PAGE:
Understanding Chapter 13 Bankruptcy
Chapter 13 bankruptcy is available to consumers who don’t qualify for the common Chapter 7 bankruptcy process. Chapter 7 bankruptcy usually disqualifies you if you make more money for a household of your size.
Chapter 13 bankruptcy is your next best choice. When you file for this type of bankruptcy, you get to keep your assets that would otherwise pay off your existing debt if you filed for a Chapter 7 bankruptcy.
We understand how this short introduction may be complicated to most consumers. Bankruptcy in general is complex. The process is complicated even for attorneys.
Our lawyers at the Gil Law Firm, however, have been representing bankruptcy clients for over two decades. Our experience in filing thousands of bankruptcy cases has prepared us to handle your unique situation. Book a free consultation with us today to see whether a Chapter 13 bankruptcy is for you.
What is Chapter 13 Bankruptcy?
A Chapter 13 bankruptcy is a payment plan designed for consumers who earn steady and reliable wages. Your source of income is the main factor dictating whether you qualify for a certain bankruptcy case.
This bankruptcy case is like a declaration of doing your best to pay several creditors throughout three or five years. At the end of your case, the bankruptcy process will discharge any remaining balances on unsecured debts, such as medical bills and credit cards.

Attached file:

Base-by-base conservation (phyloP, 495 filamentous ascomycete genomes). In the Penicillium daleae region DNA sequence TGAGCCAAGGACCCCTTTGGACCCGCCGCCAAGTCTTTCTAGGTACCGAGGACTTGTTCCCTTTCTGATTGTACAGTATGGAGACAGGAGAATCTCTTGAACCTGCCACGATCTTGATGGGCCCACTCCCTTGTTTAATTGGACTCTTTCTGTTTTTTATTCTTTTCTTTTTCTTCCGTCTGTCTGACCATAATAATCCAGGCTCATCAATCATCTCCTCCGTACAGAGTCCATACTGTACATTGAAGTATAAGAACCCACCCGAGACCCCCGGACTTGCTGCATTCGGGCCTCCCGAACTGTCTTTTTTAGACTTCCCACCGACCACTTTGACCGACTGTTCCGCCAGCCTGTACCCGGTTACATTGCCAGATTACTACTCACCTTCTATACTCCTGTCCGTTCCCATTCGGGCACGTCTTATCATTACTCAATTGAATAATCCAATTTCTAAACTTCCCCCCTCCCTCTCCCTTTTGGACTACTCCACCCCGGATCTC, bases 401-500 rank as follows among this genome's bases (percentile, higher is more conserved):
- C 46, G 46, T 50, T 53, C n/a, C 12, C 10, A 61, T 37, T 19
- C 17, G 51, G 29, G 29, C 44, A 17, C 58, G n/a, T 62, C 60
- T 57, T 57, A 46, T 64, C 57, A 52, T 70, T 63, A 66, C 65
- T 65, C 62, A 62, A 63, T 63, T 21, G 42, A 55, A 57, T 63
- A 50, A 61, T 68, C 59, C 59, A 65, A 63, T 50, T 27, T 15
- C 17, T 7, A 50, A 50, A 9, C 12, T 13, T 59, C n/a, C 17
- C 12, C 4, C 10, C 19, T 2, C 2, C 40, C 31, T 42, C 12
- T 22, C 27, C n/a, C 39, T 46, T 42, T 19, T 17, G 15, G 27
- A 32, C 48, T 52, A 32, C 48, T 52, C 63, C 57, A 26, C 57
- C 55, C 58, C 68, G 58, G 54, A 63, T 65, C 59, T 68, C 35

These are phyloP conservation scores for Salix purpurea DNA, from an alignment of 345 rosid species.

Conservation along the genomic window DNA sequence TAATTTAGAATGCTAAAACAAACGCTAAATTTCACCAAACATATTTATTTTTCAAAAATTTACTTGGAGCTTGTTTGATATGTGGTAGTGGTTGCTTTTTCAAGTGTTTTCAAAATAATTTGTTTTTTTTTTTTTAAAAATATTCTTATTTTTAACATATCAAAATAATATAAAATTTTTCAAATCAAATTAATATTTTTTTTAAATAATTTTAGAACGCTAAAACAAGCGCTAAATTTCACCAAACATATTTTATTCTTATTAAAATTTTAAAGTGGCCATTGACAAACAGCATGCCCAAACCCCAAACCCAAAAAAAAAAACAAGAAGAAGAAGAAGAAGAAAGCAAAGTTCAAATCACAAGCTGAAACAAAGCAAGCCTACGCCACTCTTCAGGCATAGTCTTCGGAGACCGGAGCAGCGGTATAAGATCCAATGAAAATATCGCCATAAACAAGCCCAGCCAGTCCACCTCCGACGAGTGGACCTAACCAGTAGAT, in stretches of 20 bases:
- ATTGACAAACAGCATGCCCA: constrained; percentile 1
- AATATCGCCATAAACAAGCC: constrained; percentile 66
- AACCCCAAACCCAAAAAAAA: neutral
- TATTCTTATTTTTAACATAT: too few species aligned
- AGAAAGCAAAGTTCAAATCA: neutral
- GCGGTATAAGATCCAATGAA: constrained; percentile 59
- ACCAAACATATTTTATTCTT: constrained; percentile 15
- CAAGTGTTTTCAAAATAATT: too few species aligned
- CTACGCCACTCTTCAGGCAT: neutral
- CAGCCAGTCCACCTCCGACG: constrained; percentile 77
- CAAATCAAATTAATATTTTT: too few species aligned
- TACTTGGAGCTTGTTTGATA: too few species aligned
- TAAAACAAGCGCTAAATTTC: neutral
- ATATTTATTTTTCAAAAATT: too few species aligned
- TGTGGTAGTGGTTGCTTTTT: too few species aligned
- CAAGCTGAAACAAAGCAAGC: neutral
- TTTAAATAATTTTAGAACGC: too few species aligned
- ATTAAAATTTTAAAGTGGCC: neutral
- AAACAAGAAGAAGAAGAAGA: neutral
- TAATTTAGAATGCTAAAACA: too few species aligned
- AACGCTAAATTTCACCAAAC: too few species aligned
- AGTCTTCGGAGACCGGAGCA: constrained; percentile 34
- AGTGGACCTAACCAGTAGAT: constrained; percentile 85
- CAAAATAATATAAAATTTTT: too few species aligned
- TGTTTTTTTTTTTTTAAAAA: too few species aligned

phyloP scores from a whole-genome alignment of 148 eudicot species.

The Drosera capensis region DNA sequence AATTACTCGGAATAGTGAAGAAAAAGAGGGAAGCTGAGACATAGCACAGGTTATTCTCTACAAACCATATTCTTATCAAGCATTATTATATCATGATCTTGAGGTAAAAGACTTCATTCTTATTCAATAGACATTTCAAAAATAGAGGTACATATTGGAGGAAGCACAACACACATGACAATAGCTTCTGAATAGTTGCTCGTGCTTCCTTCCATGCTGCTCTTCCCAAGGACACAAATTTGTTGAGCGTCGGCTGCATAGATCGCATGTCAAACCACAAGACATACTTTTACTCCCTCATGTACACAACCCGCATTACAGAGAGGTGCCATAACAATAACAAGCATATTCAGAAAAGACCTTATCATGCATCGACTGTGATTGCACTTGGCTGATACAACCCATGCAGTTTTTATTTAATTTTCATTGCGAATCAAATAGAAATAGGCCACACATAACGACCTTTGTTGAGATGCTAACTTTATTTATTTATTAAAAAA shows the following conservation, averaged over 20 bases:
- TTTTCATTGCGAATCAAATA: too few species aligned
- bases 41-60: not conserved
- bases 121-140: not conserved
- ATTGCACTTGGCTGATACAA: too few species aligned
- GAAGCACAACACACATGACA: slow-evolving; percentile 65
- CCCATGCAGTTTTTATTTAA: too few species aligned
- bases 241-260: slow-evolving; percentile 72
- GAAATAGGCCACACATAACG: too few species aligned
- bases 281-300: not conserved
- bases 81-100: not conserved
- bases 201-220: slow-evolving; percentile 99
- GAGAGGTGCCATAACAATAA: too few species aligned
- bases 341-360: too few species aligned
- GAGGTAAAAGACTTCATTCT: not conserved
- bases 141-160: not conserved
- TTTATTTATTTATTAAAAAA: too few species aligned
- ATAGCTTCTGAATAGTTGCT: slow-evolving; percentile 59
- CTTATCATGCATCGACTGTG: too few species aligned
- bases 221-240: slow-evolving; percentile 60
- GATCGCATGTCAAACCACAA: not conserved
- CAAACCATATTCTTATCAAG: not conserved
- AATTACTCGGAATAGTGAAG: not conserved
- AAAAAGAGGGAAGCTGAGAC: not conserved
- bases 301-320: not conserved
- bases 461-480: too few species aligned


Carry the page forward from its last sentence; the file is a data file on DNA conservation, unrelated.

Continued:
Chapter 13 Bankruptcy Qualifications
Chapter 13 bankruptcy is usually for wage earners who make money that exceed the state’s average expected household income. If you make more than the typical household of your size in your state, you would file a Chapter 13 bankruptcy. You can still file a Chapter 13 bankruptcy if you make less money than the average family of your size in your state.
Most consumers go for Chapter 7 bankruptcy if they qualify for it because it’s a much shorter process. Consumers take and pass a means test to see if they qualify for this option. If they earn less money than the average household of a certain size in their state, they usually qualify. They would then have to repay their debt in only four to five months.